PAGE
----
They don't tell me how to play, because I tell 'em what they can do! And I'm tired of doing that, too! I just want to go in the studio, record what I think is good, and let it go at that. I'm not looking for smash-hit records; I'm looking for something I can listen to. I don't know what the word commercial means; it's successful because it's good, or it's a failure because it's bad, you know, as far as I'm concerned. But then you go to the other extreme and you look at some of the this that are being released today by various groups, and they're so outrageously amateurish and so outrageously overdone with electronics that you can't really tell if there's anybody playing or not. So that's the other end of the spectrum—it's useless and unnecessary.
If you can't play yourself and you need all that other help, I don't want you in my band. If you can't produce, get out—I've always felt that way, and I feel that way more than ever.
Listen, I had a surprise the time Kathy, my daughter got me out to sec Led Zeppelin, when they played Madison Square Garden. I wasn't too anxious to go, but I went, to please Kathy. We sat fairly much in the front, and for what seemed to be the first year that they were on there, I endured it—not a change of tune, not a change of a melodic line, but the heavy organ, the heavy guitar and the drum. The finale was a drum solo—and he had maybe two million dollars' worth of drums up there; I think Carl Palmer's the only other guy I've ever seen with so many drums. He started playing and during the course of his solo a cat came out in a loincloth, with a torch; he started dancing, and the drummer was playing the tom-toms, or whatever he was doing. Obviously he had asbestos in position, because this cat set fire around the set of drums. Now, I don't know what that does for a drum solo, but it scared the hell out of me—I thought the joint was on fire! I'd no idea what was going on. But when you have to resort to that, you're saying in essence to the audience: "I don't really play that well, but look how brave I am."
With a big band, you've accomplished something. You've been a part of an overall sound with a lot of people, rather than one of the guys in a trio or a quartet or a sextet. In a big band, you've got charts to play, cues to catch, fills to make, things to catch with the brass—there's a reason for you to be up there. You're an important segment of a big band. I'll play with my own groups—sextets, quintets, whatever—and I feel that after about a half-an-hour up there playing the cymbal behind the saxophone player, who plays four hundred choruses, and the trumpet player, who plays a thousand. . . then all you're doing is hitting the cymbal; you're not really getting a chance to express everything that comes out in a big band. And I don't ever want to play in a small band—I will, of course, on a record date with some people, but my function in my life is to play and be a part of a big band. That's all I want to do. It's been my only real kick as a player. I started, don't forget, with a seven-piece Dixieland band—with Joe Marsala, at the Hickory House in New York. So I've had my experiences with small bands; I've had my own quartets and quintets. But I worked so long. . . when I left the Marsala band, I went with Bunny Berigan's band—that was my first big band—it was a whole different world opened up to me "Oh, this is what music is all about." And I left that band to join Artie Shaw, and I said: "Oh—this what it's all about"—because it was totally different. Then I went with Dorsey, and I found out that that was a total different experience. Here you were playing with a band that was not a hot band; it never professed to be—it was a dance band, with good music. Boring, most of the time, but good music. Then, when I first joined the band, he hired Sy Oliver, because he wanted to get away from the strict dance band concept, and he started getting some jazz arrangements in—that band could kick as well as any jazz band, for that time period. "Well, Git It", "Swing High"—there were so many up-tempo things. Which showed that Dorsey's ears had even opened up; I think, in the very beginning, Dorsey was strictly a melodic player, and wasn't too concerned about the jazz idiom—but his ears grew.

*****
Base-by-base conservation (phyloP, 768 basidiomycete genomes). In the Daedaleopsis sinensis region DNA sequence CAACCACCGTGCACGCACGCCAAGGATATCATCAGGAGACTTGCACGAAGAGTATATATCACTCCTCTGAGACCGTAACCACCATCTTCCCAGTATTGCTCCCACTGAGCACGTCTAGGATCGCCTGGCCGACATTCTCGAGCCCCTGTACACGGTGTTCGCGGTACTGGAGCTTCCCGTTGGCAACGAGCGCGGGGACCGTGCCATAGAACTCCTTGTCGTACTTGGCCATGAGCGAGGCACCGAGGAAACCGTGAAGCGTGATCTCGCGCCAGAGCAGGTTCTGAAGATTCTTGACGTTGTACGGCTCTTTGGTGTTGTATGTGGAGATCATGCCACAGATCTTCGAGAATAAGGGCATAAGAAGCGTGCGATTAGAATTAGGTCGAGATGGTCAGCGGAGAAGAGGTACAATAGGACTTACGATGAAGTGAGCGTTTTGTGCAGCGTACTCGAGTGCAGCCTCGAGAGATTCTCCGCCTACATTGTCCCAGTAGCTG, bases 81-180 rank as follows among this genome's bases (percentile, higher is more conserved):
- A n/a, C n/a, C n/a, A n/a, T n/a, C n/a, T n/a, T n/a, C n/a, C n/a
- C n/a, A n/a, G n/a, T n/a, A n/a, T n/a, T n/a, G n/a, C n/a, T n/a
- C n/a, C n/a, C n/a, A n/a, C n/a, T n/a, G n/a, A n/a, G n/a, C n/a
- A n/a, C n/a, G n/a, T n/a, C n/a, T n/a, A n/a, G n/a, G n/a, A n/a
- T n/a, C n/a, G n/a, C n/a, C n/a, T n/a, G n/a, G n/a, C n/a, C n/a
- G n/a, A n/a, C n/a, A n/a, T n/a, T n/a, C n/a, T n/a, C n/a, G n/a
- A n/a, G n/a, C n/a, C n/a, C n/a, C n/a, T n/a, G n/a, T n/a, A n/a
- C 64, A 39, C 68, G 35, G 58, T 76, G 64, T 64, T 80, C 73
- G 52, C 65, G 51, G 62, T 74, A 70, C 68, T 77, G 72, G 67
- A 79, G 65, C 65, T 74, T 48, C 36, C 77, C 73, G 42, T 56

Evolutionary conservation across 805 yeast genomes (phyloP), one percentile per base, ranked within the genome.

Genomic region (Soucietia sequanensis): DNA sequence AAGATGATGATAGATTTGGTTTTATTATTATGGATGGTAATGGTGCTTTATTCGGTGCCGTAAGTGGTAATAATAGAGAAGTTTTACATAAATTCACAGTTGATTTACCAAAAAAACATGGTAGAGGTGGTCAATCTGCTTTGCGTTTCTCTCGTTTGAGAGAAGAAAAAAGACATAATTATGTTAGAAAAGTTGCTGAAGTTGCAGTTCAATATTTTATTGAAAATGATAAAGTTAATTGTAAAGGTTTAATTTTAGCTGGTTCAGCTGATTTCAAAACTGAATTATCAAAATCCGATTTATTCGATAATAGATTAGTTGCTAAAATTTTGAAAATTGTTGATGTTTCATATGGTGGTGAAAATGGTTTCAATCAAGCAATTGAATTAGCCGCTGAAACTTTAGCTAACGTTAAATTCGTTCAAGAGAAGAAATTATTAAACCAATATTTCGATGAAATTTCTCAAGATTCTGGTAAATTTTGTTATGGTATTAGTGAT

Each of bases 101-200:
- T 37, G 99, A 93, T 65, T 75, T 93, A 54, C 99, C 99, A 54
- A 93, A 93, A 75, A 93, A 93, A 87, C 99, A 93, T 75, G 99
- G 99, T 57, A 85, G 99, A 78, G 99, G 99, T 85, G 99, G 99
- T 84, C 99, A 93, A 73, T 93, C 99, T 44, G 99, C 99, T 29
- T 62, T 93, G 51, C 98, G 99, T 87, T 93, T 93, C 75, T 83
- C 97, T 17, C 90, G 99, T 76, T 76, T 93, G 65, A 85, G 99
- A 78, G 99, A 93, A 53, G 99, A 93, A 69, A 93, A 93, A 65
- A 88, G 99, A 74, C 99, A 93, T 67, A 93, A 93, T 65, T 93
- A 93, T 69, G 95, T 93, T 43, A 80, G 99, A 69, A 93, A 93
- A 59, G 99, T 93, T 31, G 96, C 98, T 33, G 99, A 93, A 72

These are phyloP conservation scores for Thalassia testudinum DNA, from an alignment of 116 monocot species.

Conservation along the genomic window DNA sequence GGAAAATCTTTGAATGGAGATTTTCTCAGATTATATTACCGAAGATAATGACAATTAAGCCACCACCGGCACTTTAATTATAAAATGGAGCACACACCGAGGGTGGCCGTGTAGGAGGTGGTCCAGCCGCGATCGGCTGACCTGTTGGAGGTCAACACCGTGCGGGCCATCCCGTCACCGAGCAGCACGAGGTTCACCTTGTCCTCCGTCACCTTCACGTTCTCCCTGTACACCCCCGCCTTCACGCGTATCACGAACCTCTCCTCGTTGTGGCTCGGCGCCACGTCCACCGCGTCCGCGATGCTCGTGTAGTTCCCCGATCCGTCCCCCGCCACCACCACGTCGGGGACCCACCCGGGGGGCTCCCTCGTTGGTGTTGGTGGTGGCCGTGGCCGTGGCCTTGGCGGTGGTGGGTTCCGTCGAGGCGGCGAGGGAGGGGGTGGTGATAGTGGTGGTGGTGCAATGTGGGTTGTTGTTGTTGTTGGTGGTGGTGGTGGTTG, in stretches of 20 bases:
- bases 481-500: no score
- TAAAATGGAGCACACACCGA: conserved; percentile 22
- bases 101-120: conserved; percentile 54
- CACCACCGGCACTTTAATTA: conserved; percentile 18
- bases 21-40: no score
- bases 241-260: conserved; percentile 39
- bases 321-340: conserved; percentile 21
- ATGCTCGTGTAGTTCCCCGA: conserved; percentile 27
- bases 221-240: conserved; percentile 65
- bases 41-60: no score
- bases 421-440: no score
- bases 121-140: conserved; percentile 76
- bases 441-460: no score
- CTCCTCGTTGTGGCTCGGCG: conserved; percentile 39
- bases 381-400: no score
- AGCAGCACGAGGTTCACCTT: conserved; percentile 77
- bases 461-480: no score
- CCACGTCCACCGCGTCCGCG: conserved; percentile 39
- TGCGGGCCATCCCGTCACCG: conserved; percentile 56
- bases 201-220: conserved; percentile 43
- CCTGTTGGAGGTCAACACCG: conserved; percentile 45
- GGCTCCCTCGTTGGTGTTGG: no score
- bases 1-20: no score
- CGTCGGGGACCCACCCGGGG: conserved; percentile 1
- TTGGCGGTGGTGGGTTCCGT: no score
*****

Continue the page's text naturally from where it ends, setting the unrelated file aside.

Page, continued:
And I remember having a conversation with him at the Palmer House in 1939, when I joined the band, about what direction the band was taking, because I didn't want to stay; I was unhappy. He told me that Sy Oliver was coming in, and he'd heard a young guy sing with Harry James' band at the Sherman Hotel, the College Inn. He said: "I think I'm going to get him with the band"—and it turned out be Sinatra. So you had Sinatra coming with the band, you had Sy Oliver writing, you had the Pied Pipers joining the band, and he started to get young players—jazz players. For that one particular thing in his make-up, I respected him: he had ears enough to say: "Okay, that was good enough for then. Now we'll get half-a-dozen jazz charts for the first couple of months, and we'll go on from there."
Your technique grows from your own inventiveness, from your playing. You play a fill one night, and you feel: "Well, this four bars really fits." If the next night you're truly inspired because the band is really playing well, you may decide that the four you played last night may need a little turn-around in here—at least, you'll try it. At least, I'll try it. Instead of playing the same four bars every night in a particular piece of music, which becomes boring to me, I will try to not bore myself by trying to create another four. Or two bars, or one bar, or a solo. The main object of playing, I think, is not to be bored. And when you're restricted to the simplicity of what's being played today—that's boring. It's too simple, too unimaginative, too uninspired. You know that this is what's going to be played. I resent the fact—I'm speaking of drummers now—that they go into a studio, lay down a track, then come back and lay down another track on top of that, and another track on top of that, and so on and so on. Well, that to me is cheating—it's not playing.
That's not real.
Copyright © 1982, Les Tomkins. All Rights Reserved.